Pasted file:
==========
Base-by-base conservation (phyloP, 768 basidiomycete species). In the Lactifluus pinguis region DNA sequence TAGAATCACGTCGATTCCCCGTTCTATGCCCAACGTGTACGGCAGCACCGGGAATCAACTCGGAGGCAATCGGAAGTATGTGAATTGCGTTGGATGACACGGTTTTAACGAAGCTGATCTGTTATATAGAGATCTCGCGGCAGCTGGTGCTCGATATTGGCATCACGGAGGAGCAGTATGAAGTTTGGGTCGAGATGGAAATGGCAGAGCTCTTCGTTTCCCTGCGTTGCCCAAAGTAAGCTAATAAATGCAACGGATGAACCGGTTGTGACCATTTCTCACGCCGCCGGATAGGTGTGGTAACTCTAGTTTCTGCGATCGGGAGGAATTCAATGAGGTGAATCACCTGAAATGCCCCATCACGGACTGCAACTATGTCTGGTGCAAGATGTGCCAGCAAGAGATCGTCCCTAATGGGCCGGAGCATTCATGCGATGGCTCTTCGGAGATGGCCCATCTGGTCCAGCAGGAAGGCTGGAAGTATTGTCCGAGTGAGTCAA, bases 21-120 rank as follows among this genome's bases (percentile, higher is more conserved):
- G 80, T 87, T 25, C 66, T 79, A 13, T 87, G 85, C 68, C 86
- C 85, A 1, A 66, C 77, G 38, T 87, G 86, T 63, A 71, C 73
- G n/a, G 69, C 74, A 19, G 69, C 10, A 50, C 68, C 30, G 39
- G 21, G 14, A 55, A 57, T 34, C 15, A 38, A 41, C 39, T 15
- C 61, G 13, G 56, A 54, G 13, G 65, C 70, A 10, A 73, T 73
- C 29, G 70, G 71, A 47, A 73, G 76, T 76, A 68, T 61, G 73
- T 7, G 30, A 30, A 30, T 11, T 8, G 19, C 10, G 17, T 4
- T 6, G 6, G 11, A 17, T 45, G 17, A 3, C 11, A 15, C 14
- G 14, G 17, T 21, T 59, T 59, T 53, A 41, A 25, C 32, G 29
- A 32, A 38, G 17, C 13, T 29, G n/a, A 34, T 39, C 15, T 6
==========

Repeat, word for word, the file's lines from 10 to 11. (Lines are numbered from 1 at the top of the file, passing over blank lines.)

- G 14, G 17, T 21, T 59, T 59, T 53, A 41, A 25, C 32, G 29
- A 32, A 38, G 17, C 13, T 29, G n/a, A 34, T 39, C 15, T 6